Horse Slaughter

Letter to Editor Questions Horse Slaughter Plant in Iowa

Source: The Toledo Chronicle

“The horse slaughter industry is a predatory, inhumane enterprise…”

Frozen foam could be seen overflowing a water-holding tank on Feb. 18 at Cavel International, a horse-slaughtering plant in DeKalb. Chronicle file photo CURTIS CLEGG

Frozen foam could be seen overflowing a water-holding tank  at Cavel International, a horse-slaughtering plant in DeKalb, before they were shut down. Chronicle file photo CURTIS CLEGG

Iowa has become ground zero in the national debate on horse slaughter, now that the USDA has cleared a horse slaughter plant to begin butchering horses here. Not only will our state earn the disdain of 80 percent of Americans who disapprove of horse slaughter, but Iowans will have a front-row seat to animal suffering and environmental degradation.

It happened in Kaufman, Texas, where horses were slaughtered until 2007. The plant flooded the local water supply with blood, the stench of dead horses permeated the air, and economies suffered. Slaughtering horses in Iowa could also tarnish our agricultural reputation-we would be contributing tainted meat to the food supply and risking the co-mingling of horsemeat in beef products, which happened in Europe. As animals raised for work and show, but not food, horses are given a variety of drugs that makes their meat unfit for human consumption.

The horse slaughter industry is a predatory, inhumane enterprise. It doesn’t ‘euthanize’ old and sick horses, but snatches up those that bring the best price per pound. It’s bad for horses, bad for communities and bad for human health. It should be outlawed, and Congress is considering legislation to do just that. Urge your legislators to support the Safeguard American Food Exports (SAFE) Act, S. 541/H.R. 1094.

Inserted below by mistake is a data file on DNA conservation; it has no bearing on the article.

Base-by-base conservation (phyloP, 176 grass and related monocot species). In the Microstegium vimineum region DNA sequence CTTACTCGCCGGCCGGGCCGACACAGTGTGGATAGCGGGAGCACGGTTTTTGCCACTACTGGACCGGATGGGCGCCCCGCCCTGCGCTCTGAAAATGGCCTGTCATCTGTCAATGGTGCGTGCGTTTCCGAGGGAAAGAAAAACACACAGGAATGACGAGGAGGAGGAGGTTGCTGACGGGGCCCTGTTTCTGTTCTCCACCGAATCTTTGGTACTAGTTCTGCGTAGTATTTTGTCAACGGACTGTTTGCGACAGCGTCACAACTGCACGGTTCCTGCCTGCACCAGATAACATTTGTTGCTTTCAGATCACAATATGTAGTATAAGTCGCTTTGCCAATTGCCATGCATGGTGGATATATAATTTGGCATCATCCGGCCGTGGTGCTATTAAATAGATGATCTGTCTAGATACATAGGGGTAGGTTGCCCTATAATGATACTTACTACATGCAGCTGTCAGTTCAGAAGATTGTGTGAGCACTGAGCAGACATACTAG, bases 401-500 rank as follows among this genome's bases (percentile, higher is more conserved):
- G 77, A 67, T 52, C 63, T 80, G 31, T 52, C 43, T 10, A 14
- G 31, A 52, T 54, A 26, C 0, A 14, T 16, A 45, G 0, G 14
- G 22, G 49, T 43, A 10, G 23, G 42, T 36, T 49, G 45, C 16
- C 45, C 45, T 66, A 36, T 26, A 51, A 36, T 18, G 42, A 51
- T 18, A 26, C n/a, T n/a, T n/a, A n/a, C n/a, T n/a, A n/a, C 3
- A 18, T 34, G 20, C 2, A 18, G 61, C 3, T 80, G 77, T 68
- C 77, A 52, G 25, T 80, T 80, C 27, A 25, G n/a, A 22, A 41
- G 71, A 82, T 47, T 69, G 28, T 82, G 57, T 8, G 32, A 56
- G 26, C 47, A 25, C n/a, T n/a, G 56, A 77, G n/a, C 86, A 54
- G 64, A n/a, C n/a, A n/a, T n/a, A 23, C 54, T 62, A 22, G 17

Carol Griglione, Iowa state director for The Humane Society of the United States

Click (HERE) to Comment at the Toledo Chronicle

15 replies »

  1. How could the USDA approve a slaughtering plant when over 80% of the people are against it ? Is there any way that we can have this slaughtering plant closed down before they could open its’ doors ? The ones that approve this should have to be the ones to run the horses and burros up the ramps and then also have to be involved in the killing and butchering! What has this world come to ?

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    • They continue to go against the will of the people, on many issues, don’t they?! What has the world come to, is right! If they want to approve horse slaughter in this country again, I say that everyone involved with it’s approval (and I mean everyone) should be made to witness the slaughter of these beautiful and innocent animals from the beginnng to the end of it’s process!!! To jeopardize too the environment and the toxic food supply is totally irresponsible.

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    • So right on Geri!!……Monsanto has permeated our food supply with the poisoned genetically modified seed crops…very sick!!…They do not know the longevity of